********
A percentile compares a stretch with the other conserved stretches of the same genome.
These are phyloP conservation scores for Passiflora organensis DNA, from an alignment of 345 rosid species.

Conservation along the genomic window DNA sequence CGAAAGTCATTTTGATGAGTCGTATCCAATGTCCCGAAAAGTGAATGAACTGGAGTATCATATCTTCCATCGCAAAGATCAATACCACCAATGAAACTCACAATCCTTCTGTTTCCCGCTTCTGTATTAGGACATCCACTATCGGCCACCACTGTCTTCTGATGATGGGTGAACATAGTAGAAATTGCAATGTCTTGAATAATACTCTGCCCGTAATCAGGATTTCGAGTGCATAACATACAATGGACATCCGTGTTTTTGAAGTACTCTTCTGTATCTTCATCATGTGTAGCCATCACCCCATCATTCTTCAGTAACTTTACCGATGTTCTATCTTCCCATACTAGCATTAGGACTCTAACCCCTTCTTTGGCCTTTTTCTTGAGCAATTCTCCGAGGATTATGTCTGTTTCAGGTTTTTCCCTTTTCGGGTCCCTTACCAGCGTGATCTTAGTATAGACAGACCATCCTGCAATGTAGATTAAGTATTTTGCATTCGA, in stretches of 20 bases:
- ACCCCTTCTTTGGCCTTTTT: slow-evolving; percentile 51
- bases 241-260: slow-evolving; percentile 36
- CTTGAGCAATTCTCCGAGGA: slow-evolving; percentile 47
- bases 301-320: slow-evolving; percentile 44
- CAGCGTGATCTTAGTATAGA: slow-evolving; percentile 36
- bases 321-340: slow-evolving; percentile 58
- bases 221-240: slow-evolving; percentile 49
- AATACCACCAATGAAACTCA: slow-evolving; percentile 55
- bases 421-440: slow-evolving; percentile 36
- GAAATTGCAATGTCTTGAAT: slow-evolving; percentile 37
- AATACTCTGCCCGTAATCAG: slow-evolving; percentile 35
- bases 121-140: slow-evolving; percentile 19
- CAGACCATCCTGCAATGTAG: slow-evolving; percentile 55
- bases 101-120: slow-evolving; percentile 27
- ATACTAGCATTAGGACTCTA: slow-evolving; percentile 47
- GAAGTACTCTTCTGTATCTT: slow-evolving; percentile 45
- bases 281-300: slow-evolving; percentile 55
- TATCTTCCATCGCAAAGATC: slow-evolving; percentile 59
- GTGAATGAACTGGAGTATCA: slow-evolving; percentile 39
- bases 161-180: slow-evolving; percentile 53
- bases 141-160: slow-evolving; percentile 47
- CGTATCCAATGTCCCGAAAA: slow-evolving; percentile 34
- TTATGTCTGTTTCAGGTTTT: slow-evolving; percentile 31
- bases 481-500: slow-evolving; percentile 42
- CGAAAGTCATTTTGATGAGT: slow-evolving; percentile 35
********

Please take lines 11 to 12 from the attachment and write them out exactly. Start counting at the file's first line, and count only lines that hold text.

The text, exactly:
- AATACCACCAATGAAACTCA: slow-evolving; percentile 55
- bases 421-440: slow-evolving; percentile 36